Upside-down question (¿) and exclamation marks (¡) are unique to Spanish language. And the question of why there is an upside-down question mark in a sentence is commonly asked. Here in this lesson, we will learn when and how to use Spanish upside-down question and exclamation marks.
Upside-down question mark
When to use?
Inverted question and exclamation marks are punctuation marks. They are used to begin interrogative and exclamatory clauses or sentences respectively.
How to use?
While the ending marks are put along the baseline of a sentence, the inverted question and exclamation marks (¿ and ¡) descend below the line. They go at the beginning part of the question or exclamation, not at the beginning of the sentence if the two are different. So you can tell long before the end of a sentence whether you're dealing with a question when a sentence doesn't start with a question word.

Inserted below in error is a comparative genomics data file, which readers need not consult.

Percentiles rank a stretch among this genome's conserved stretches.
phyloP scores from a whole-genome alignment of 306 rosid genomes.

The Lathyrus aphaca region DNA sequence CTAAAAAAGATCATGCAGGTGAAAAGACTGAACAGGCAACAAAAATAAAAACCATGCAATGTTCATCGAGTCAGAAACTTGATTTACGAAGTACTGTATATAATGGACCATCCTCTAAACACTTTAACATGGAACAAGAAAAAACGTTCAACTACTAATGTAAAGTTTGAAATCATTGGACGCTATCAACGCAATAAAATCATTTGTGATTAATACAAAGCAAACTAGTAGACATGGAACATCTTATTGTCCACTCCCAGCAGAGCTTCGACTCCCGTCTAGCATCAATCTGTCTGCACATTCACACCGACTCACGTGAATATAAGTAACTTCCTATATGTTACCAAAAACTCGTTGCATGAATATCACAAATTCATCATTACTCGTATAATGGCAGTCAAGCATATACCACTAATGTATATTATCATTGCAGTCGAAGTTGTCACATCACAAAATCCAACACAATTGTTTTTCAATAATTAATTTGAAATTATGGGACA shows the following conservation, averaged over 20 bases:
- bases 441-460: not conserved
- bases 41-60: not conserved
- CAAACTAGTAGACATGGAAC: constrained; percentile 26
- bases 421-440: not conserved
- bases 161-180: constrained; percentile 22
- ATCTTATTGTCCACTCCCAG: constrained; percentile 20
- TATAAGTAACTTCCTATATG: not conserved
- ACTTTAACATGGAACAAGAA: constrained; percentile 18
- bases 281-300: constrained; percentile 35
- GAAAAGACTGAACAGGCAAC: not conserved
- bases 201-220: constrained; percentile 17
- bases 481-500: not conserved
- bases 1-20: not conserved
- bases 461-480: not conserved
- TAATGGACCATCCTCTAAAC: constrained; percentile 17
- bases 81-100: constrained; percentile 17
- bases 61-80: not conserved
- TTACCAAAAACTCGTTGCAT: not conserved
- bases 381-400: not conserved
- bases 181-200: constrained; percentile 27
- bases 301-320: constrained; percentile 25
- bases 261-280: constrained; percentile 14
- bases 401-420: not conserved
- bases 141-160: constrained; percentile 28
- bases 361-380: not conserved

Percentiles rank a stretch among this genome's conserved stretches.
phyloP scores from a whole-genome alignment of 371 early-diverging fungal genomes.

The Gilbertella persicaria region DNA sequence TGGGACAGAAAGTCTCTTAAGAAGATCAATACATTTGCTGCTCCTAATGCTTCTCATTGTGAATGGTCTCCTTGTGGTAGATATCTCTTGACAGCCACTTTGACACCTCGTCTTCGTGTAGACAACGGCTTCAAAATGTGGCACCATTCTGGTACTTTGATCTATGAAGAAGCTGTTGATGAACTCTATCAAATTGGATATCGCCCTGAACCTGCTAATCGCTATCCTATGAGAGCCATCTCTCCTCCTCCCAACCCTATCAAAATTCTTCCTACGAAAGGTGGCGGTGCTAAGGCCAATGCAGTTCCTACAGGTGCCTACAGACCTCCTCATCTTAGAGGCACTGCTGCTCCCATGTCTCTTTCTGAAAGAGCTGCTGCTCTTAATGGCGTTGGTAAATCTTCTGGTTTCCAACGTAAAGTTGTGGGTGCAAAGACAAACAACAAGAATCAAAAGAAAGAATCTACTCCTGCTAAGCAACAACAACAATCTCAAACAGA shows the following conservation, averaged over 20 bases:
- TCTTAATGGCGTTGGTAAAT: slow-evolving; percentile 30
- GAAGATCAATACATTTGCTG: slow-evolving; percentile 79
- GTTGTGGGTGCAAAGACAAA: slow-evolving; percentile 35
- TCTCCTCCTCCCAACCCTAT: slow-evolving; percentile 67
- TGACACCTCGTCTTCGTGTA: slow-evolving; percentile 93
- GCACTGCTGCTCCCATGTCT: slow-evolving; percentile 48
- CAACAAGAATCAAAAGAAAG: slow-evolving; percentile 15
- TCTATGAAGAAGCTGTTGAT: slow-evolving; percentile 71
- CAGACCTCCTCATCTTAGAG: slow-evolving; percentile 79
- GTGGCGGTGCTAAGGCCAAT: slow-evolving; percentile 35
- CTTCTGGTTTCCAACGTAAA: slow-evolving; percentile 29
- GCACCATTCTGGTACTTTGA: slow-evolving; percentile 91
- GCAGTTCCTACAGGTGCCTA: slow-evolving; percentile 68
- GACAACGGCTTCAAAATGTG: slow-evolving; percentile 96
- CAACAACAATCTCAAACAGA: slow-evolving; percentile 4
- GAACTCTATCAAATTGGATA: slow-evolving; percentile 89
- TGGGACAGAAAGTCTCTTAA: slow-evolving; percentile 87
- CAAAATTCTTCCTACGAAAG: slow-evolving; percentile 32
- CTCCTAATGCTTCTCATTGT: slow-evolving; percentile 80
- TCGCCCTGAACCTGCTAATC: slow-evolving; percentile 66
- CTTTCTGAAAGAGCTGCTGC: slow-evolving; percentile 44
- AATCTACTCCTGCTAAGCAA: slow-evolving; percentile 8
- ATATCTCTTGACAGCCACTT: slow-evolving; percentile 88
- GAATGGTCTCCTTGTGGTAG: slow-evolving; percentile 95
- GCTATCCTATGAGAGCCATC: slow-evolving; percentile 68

See also: Spanish question words
Pablo, ¿adónde vas? - Pablo, where are you going?
Estoy cansado, ¿y tú? - I'm tired, are you?
- The first letter in the question or exclamation parts will not be capitalized unless it's capitalized by default. For example: a person's name
- If words that are not part of the question come after the question, the ending question mark still comes at the end
¿Adónde vas, John? (Where are you going, John?)
John, ¿adónde vas, mi amigo? - John, where are you going, my friend?
- If a sentence is a question and an exclamation at the same time, you can combine both question and exclamation marks.
¿Cómo lo hace! - How does she do it? or I don't see how she does it! (said in an incredulous tone)
¡Me quieres? - You love me? (a lack of belief in what is being responded to)
¡¿Qué viste?! - What in the world do you see?
¿¡Qué estás diciendo!? - What are you saying? (show disbelief)
- You can use two or three upside-down exclamation points to show an extremely strong exclamation.
¡¡¡Idiota!!! - Idiot!
Es imposible. ¡¡¡No lo creo.!!! - It's impossible. I can't believe it!
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